Treasury Secretary Steven Mnuchin said Wednesday that President Donald Trump “has no intentions” to release his tax returns.
ABC’s Jonathan Karl asked Mnuchin during a press briefing on the Trump administration’s new tax plan whether the president would finally make his tax returns public so Americans can see how he would benefit from proposed changes to the tax code.
“The president has no intentions,” Mnuchin said. “The president has released plenty of information. And, I think has given more financial disclosure than I think anybody else. I think the American population has plenty of information on his taxes.”
Mnuchin then cut off Karl as he was attempting to ask a followup question.
“Right there,” Mnuchin said, pointing to another reporter in the briefing room, telling Karl, “excuse me, other people have the right to ask questions.”
While Trump released a large financial disclosure report during his campaign for president, he broke with tradition by refusing to release his tax returns. Every major party candidate since 1976 made their tax information public prior to the election.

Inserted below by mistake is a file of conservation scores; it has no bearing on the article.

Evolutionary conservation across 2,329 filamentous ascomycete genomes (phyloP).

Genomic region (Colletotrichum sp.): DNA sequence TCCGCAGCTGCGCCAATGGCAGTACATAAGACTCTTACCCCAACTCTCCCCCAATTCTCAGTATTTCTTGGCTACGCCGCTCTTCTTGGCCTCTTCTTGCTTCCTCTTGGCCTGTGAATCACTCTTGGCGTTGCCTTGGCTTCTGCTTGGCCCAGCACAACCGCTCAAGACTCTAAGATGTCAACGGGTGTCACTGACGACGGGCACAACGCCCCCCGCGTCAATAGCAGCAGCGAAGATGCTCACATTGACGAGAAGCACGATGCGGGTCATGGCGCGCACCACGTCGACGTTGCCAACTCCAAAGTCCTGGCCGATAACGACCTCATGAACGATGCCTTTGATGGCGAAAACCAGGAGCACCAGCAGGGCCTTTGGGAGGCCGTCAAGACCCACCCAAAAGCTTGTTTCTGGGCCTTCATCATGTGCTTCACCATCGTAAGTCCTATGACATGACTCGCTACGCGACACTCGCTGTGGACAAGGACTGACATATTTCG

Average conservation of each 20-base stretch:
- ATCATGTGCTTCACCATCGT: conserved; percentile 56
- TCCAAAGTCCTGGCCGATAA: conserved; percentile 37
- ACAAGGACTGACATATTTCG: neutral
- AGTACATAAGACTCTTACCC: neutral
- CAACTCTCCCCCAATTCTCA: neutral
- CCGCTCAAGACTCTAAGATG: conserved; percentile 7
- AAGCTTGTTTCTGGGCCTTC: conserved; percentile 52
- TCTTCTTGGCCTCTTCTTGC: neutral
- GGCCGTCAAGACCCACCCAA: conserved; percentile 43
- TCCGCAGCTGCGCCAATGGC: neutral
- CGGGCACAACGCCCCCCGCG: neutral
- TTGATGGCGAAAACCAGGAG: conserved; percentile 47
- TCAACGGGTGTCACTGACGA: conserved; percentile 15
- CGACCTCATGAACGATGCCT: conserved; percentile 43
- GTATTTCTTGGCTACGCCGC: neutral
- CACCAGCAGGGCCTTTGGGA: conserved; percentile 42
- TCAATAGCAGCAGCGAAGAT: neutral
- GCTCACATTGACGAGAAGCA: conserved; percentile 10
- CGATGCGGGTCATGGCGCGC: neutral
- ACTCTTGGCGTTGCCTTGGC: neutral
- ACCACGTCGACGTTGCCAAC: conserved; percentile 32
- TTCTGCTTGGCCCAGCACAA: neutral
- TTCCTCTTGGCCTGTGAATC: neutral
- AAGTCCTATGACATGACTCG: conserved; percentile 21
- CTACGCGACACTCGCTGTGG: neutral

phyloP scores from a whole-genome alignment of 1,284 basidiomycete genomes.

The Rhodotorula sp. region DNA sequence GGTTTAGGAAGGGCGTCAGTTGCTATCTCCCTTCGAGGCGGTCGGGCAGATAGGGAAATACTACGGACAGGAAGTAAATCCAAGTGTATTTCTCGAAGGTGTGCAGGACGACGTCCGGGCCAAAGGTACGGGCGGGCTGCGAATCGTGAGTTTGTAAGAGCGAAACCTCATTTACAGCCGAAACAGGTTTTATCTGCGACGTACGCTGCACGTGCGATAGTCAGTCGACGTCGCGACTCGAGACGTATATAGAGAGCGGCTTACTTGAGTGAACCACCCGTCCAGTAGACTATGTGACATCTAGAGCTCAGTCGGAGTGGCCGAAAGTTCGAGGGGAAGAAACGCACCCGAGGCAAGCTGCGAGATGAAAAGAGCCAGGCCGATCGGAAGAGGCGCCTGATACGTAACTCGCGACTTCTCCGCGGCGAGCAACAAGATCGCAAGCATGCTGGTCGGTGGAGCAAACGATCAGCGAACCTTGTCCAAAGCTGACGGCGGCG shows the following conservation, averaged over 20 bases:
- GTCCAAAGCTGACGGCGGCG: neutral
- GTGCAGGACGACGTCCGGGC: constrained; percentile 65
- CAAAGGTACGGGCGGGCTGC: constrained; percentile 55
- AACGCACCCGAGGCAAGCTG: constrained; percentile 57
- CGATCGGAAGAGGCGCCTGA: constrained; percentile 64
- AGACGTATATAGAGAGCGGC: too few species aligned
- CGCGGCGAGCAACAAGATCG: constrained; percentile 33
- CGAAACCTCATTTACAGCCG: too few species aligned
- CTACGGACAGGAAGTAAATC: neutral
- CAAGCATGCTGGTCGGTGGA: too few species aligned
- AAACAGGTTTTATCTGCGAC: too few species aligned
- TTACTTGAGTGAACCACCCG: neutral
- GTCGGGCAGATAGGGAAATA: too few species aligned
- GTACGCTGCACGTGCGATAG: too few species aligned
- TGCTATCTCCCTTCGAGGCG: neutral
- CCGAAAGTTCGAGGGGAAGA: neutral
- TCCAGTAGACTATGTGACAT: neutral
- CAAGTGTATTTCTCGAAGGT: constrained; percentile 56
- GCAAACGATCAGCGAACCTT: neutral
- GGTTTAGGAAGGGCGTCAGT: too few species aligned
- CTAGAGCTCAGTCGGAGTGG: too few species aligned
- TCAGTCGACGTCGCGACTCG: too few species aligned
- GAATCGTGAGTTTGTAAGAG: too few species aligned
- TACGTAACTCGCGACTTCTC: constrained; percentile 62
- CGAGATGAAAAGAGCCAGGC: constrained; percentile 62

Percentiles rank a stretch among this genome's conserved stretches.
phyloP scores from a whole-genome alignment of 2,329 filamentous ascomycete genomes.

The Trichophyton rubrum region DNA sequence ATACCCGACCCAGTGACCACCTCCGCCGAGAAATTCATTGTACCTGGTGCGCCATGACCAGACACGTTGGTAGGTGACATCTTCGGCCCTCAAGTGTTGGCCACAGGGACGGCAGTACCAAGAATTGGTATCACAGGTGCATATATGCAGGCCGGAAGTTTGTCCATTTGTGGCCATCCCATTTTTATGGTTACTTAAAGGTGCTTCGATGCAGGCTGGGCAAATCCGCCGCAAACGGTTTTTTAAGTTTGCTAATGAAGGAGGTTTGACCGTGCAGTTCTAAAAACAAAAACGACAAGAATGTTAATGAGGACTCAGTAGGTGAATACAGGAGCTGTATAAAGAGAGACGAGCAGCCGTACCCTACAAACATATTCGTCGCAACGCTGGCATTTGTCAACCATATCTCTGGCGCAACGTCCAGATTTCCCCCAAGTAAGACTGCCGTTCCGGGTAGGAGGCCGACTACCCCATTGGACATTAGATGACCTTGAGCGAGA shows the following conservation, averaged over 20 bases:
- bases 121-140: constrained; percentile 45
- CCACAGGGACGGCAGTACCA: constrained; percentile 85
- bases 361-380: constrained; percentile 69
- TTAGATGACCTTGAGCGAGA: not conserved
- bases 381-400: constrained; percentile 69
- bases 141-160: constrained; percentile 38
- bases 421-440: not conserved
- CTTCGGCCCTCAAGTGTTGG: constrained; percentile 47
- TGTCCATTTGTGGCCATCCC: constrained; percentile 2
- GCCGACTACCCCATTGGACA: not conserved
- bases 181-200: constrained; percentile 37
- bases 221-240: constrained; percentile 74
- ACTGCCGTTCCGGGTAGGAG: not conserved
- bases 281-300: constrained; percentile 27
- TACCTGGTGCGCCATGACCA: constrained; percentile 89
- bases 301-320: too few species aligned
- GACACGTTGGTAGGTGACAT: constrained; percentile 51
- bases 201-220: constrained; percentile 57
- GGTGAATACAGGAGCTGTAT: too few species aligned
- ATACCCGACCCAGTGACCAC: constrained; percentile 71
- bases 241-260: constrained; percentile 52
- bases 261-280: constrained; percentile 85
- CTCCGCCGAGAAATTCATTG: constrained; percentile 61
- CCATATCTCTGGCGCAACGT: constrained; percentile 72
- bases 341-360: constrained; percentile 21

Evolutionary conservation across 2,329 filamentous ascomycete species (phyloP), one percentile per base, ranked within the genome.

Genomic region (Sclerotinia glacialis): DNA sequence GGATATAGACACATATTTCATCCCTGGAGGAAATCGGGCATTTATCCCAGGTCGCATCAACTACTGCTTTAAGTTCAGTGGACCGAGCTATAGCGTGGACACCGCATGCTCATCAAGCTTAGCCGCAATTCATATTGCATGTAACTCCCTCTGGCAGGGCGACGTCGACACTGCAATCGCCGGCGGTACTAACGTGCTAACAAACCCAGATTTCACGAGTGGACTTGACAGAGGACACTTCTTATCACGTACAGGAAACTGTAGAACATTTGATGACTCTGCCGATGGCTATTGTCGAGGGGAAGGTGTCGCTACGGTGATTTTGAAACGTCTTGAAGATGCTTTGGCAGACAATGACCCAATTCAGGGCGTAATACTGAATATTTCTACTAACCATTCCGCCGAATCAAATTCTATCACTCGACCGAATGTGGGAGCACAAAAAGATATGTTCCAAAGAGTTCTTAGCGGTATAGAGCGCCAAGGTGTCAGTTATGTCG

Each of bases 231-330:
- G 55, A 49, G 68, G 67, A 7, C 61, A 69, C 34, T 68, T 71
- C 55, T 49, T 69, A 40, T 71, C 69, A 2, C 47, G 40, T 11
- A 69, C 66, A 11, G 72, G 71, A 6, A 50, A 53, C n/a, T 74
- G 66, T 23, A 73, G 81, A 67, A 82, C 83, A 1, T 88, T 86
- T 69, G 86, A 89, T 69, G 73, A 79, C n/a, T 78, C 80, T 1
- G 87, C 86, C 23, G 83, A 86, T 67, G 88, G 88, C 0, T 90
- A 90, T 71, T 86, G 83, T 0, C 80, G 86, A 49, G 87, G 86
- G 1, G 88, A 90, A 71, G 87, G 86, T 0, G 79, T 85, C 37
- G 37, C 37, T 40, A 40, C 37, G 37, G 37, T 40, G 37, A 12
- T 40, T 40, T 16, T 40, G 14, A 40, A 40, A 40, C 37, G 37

Trump has maintained for more than a year that he won’t release his tax returns because he’s under audit by the IRS. Last week, White House press secretary Sean Spicer said the returns were still under audit. The IRS can’t comment on whether the returns are being audited, but being under audit does not prevent a person from releasing the returns.
“We’re under the same audit that existed,” Spicer said. “So nothing has changed.”
Asked whether the president would ask the IRS to comment on the audit to prove it exists and provide a timeline for its completion, Spicer dodged.
“I think the president’s view on this has been very clear from the campaign, and the American people understood it when they elected him in November,” he said.
On Wednesday, Mnuchin was asked multiple times about how the changes to the tax code would financially benefit Trump, his family, and his businesses. The Treasury secretary did not provide an answer.
The tax reform outline provided by Mnuchin and National Economic Council chairman Gary Cohn included the elimination of the alternative minimum tax, or AMT. That provision in the tax code cost Trump an additional $US31 million in federal income taxes in 2005, per the leaked tax information Trump filed that year. The AMT does, however, have critics on both sides of the aisle, many of whom believe it does not accomplish its goal of ensuring that the richest Americans don’t avoid paying taxes through a litany of loopholes.
Watch Mnuchin’s answer to Karl:
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